Products>Mobile Ed: NT346 Exegetical Study: Paul's Letter to the Philippians (audio)

Mobile Ed: NT346 Exegetical Study: Paul's Letter to the Philippians (audio)

Format: Digital
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Overview

This course applies the concepts from LA211 to an exposition of Philippians. Dr. Runge takes you through the Greek text, explaining the exegetical significance of the devices and how he arrived at his conclusions. You’ll learn discourse analysis methods and how to apply them.

"I’m going to help you see what grammatical markers and rhetorical devices [and] literary devices that Paul has used to structure the letter, to draw attention to certain points, to organize the letter, and again, to help draw the reader into the letter to really hear Paul’s heart for this church."

Dr. Runge, as always, brings his engaging examples, illustrations, and humor to illustrate his points. By analyzing jokes, mistranslated signs, and other things from everyday life, your learning will become more effective and enjoyable.

This is the audio only version of NT346 Exegetical Study: Paul’s Letter to the Philippians. To purchase the full course, click here.

Course Outline

Introduction

  • Introducing the Speaker and Course
  • Course Method
  • Exploring the Greek New Testament Discourse Bundle

Unit 1: Philippians 1:1–11

  • Greeting (Phil 1:1–2)
  • Thanksgiving (Phil 1:3–7)
  • Philippians 1:3–5
  • Finding Clusters of “All” in Philippians
  • Philippians 1:6–7
  • Philippians 1:7b
  • Philippians 1:1–7 HDNT
  • Philippians 1:8
  • Using the Propositional Outlines Visual Filter with the LDGNT
  • Philippians 1:9–11
  • Philippians 1:8–11 HDNT
  • Homiletical Summary (Phil 1:1–11)

Unit 2: Philippians 1:12–20

  • Philippians 1:12
  • Studying the Meta-Comments in the LDGNT and HDNT
  • Philippians 1:12–14
  • Philippians 1:12–14 HDNT
  • Philippians 1:15–17
  • Philippians 1:15–17 HDNT
  • Philippians 1:18
  • Philippians 1:19–20
  • Philippians 1:18–20 HDNT
  • Homiletical Summary (Phil 1:12–20)

Unit 3: Philippians 1:21–30

  • Philippians 1:21–26
  • Philippians 1:21–26 HDNT
  • Philippians 1:27–30
  • Using the Passage Analysis Tool
  • Philippians 1:27–30 HDNT
  • Homiletical Summary (Phil 1:27–30)

Unit 4: Philippians 2:1–18

  • Overview (Phil 2:1–18)
  • Philippians 2:1–4
  • Using the Exegetical Guide to Study Greek Words Carefully
  • Philippians 2:5
  • Philippians 2:6–11
  • Philippians 2:12–13
  • Philippians 2:14–18
  • Summary (Phil 2:12–18)
  • Philippians 2:1–4 HDNT
  • Philippians 2:5–11 HDNT
  • Philippians 2:12–18 HDNT
  • Homiletical Summary (Phil 2:1–18)

Unit 5: Philippians 2:19–30

  • Overview (Phil 2:19–30)
  • Philippians 2:19–24
  • Philippians 2:25–30
  • Philippians 2:19–24 HDNT
  • Philippians 2:25–30 HDNT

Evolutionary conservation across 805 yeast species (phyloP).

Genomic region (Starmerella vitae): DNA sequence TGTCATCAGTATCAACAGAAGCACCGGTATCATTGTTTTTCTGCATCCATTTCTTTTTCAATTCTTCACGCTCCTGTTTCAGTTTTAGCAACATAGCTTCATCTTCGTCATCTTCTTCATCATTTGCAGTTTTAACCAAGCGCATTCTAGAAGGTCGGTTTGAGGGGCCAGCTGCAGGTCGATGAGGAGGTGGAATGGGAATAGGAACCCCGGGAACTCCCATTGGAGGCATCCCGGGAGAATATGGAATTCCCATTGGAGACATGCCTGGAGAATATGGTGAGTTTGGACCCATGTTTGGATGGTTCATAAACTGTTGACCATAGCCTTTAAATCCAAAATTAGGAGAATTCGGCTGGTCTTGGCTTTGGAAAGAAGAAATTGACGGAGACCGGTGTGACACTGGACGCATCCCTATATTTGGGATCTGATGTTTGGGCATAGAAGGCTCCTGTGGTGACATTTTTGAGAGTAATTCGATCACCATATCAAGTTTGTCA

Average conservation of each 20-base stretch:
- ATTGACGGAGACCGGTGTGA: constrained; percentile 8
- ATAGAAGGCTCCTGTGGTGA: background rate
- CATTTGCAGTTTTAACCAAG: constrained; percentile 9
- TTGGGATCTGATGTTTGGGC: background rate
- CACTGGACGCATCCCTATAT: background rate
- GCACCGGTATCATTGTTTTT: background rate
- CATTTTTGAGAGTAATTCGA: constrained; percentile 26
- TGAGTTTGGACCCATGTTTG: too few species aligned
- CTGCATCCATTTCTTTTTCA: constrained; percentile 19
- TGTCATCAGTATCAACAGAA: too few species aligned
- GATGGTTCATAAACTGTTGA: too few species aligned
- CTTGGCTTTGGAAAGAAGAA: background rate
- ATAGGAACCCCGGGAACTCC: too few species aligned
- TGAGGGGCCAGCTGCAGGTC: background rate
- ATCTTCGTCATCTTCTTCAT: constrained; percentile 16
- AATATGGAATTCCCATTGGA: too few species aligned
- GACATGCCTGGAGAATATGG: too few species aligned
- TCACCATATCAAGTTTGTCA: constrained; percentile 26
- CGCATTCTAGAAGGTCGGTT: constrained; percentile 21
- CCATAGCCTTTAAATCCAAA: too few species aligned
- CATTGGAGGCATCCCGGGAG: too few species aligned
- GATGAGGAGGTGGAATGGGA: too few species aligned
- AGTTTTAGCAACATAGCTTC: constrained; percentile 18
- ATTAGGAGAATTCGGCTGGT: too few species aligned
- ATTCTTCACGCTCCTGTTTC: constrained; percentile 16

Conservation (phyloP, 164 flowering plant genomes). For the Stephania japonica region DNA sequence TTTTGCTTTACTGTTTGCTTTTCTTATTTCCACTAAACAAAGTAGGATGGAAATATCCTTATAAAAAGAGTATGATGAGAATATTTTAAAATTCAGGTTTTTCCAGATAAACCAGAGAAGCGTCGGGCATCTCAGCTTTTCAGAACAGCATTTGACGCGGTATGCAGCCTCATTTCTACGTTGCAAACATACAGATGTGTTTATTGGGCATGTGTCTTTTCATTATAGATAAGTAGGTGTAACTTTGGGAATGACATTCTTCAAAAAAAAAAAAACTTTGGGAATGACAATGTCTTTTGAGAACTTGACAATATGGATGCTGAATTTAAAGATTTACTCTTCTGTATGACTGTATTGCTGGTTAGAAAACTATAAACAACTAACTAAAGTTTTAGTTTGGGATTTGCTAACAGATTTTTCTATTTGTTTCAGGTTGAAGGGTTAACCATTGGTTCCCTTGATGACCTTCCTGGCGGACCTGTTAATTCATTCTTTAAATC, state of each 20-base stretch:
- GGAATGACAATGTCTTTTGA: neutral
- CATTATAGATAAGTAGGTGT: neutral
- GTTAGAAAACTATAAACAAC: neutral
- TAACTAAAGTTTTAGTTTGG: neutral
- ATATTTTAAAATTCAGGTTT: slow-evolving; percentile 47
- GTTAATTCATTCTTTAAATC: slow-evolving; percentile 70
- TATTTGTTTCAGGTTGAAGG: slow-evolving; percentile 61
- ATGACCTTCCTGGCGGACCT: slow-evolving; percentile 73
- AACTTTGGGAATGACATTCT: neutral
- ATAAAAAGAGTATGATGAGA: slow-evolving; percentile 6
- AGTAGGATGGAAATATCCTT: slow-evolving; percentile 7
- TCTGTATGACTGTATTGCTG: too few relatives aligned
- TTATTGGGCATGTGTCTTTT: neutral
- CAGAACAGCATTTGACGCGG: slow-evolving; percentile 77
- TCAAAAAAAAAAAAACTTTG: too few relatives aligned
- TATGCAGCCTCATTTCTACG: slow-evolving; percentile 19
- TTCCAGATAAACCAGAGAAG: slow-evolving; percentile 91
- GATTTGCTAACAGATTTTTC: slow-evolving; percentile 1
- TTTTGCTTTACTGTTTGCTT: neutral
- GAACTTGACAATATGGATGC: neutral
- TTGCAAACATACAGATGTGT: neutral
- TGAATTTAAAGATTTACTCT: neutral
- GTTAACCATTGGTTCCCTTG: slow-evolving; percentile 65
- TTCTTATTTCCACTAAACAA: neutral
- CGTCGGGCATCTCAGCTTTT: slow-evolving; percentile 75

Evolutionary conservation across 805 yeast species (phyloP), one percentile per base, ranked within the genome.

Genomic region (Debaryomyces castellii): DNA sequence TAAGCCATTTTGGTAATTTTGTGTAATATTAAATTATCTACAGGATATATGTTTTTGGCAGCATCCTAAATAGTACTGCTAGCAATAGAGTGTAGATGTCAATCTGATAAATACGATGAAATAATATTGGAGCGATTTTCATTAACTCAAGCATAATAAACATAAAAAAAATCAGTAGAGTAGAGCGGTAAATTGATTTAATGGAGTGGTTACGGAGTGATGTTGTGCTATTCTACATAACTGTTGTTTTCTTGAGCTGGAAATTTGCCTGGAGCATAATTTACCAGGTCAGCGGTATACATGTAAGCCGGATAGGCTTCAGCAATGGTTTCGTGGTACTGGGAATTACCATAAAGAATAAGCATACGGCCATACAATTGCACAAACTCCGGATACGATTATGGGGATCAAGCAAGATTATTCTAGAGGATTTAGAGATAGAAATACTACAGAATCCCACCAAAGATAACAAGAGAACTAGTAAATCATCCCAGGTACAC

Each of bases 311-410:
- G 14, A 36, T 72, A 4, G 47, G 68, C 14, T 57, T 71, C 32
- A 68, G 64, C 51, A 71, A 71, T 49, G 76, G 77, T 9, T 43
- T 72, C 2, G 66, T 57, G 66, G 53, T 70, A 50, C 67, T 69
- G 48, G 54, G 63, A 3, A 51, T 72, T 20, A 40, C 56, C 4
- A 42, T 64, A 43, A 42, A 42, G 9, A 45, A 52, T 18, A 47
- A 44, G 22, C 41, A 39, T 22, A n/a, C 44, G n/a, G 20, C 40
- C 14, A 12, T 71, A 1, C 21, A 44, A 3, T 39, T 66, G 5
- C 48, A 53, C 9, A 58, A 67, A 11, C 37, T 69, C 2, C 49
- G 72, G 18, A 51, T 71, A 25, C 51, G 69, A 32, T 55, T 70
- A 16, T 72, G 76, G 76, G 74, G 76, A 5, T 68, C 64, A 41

• Researching Epaphroditus Using the Factbook
  • Homiletical Summary (Phil 2:19–30)

Unit 6: Philippians 3:1–14

  • Overview (Phil 3:1–14)
  • Philippians 3:1
  • Philippians 3:2–4
  • Philippians 3:4b–8
  • Philippians 3:8b–11
  • Highlighting the Connectives
  • Philippians 3:1–4 HDNT
  • Philippians 3:4–11 HDNT
  • Homiletical Summary (Phil 3:1–11)
  • Philippians 3:12–14
  • Philippians 3:12–14 HDNT
  • Homiletical Summary (Phil 3:12–14)

Unit 7: Philippians 3:15–21

  • Overview (Phil 3:15–21)
  • Philippians 3:15–17
  • Philippians 3:18–21
  • Philippians 3:15–17 HDNT
  • Searching for “Principle” Statements in Philippians
  • Philippians 3:18–21 HDNT
  • Homiletical Summary (Phil 3:15–21)

Unit 8: Philippians 4:1–9

  • Overview (Phil 4:1–9)
  • Philippians 4:2–7
  • Philippians 4:8–9
  • Philippians 4:1–9 HDNT
  • Homiletical Summary (Phil 4:1–9)

Unit 9: Philippians 4:10–23

  • Overview (Phil 4:10–20)
  • Philippians 4:10–14
  • Philippians 4:15–20
  • Philippians 4:10–20 HDNT
  • Comparing and Contrasting Two Similar Words
  • Homiletical Summary (Phil 4:10–20)
  • Conclusion to Philippians (Phil 4:21–23)

Product Details

About Steven E. Runge

Dr. Steven E. Runge serves as a scholar-in-residence at Faithlife and as a research associate in the Department of Ancient Studies at the University of Stellenbosch in South Africa. He has a doctor of literature degree in biblical languages from the University of Stellenbosch. In preparation for his doctoral research, Dr. Runge completed several years of study in the linguistic fields of pragmatics and discourse grammar.

Dr. Runge has served as a visiting professor teaching Greek discourse grammar at Knox Theological Seminary; Dallas Theological Seminary; Wycliffe Hall, Oxford; Wales Evangelical School of Theology; and Southern Seminary. He also served as an adjunct faculty member at Northwest Baptist Theological College, Trinity Western University, and Associated Canadian Theological Schools (ACTS) while completing his education. He is also very active in the church. He and his wife have two daughters and live in Bellingham, WA.